this photo is far more interesting when you realize that the long time family friend on the motorcycle who is talking with grandma rier and odin is david watts whose surname almost assuredly means that he’s a direct descendent of samual watts who we very recently learned is also a member of odin’s family tree and whom played a part in the first naval skirmish with the british during the american revolutionary war.
if it’s not apparent, david is quite a character, in the very best sense of the word.
psssst. i’ve updated the post – please scroll down.
he’s home! he’s home! he’s home! he’s home! he’s home! he’s home! he’s home! he’s home! he’s home! he’s home! he’s home! he’s home! he’s home! he’s home! he’s home! he’s home! he’s home! he’s home! he’s home! he’s home! he’s home! he’s home! he’s home! he’s home! he’s home! he’s home! he’s home! he’s home! he’s home! he’s home! he’s home! he’s home! he’s home! he’s home! he’s home! he’s home! he’s home! he’s home! he’s home! he’s home! he’s home! he’s home! he’s home! he’s home! he’s home! he’s home! he’s home! he’s home! he’s home! he’s home! he’s home! he’s home! he’s home! he’s home! he’s home! he’s home! he’s home! he’s home! he’s home! he’s home! he’s home! he’s home! he’s home! he’s home! he’s home! he’s home!
( more later, lots to do )
we’re home. after 96 days in the nicu i still can’t quite believe that we’re actually home. and despite my slight anxiety that i’d be paralyzed by fear at not having a nicu nurse at close hand, i think we’re doing pretty well. actually, little odin is making things quite easy for us. he’s mostly just been sleeping the day away in the arms of family members that have come to visit. his monitor has gone off a few times, but they’ve all been false alarms. and while there was some concern that moving home might wipe out his “reserve capacity” and bring on another round of refluxing and alarms, he has only spit up a very little bit of food since getting home. so he seems to be handling the transition very well!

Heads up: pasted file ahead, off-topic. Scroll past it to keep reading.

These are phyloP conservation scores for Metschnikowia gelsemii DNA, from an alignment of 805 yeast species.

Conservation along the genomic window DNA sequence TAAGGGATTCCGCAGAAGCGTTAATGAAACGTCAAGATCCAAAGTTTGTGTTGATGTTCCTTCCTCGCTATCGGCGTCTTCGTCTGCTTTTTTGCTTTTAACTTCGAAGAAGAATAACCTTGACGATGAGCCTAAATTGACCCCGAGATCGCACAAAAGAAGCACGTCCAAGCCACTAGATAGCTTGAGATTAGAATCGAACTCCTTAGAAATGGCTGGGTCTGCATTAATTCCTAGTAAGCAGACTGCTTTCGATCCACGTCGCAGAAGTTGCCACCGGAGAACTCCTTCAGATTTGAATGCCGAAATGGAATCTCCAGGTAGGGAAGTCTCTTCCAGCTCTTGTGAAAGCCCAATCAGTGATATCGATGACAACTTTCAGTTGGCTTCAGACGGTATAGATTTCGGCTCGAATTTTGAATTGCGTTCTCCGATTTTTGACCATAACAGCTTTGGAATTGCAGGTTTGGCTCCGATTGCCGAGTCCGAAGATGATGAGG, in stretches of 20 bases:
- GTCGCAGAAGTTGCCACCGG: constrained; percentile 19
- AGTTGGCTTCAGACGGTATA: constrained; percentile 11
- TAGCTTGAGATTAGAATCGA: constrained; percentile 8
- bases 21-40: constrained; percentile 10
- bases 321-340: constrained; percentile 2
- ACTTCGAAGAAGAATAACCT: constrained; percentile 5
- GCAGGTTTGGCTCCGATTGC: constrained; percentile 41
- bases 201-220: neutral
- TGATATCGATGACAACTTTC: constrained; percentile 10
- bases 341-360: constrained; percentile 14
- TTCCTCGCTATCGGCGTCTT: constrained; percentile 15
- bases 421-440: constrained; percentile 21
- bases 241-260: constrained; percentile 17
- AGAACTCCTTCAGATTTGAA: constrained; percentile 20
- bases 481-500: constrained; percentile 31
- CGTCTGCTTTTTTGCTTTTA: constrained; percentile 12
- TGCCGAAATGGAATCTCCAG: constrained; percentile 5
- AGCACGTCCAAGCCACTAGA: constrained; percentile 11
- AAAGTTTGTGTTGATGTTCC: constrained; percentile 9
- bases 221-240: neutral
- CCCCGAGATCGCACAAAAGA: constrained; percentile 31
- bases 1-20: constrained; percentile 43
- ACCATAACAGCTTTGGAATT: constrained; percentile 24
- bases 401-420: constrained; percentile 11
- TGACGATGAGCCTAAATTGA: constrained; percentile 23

regular readers might wonder how we were released so quickly without having any of the various surgeries that he may or may not need. in an amusing last minute twist the doctors changed the original plan that we discussed with them which involved eric coming home early next week after having surgery for his inguinal hernia. but it appears that scheduling for surgery is quite complicated and they couldn’t get a slot for him in a timely manner and they decided that they didn’t want to have him hanging out in the nicu waiting for surgery; they came back to us a couple of hours later and told us that we could bring him home today. as you can imagine we were, er, quite surprised. in a good way. mostly. so, due to the vagaries of surgical scheduling, we got to bring him home and wait for october 19th to arrive which is when he’ll have his inguinal hernia repaired. with each passing day that his reflux continues to remain under control they are increasingly confident that he won’t need any of the more invasive measure to stop the spitting ( woohoo! no gut tube! ).
a large number of people have asked if i’m going to continue the postings now that we’re out of the nicu. i think the short answer is that i probably won’t stop posting any time soon. so if you’ve been following along, keep following along.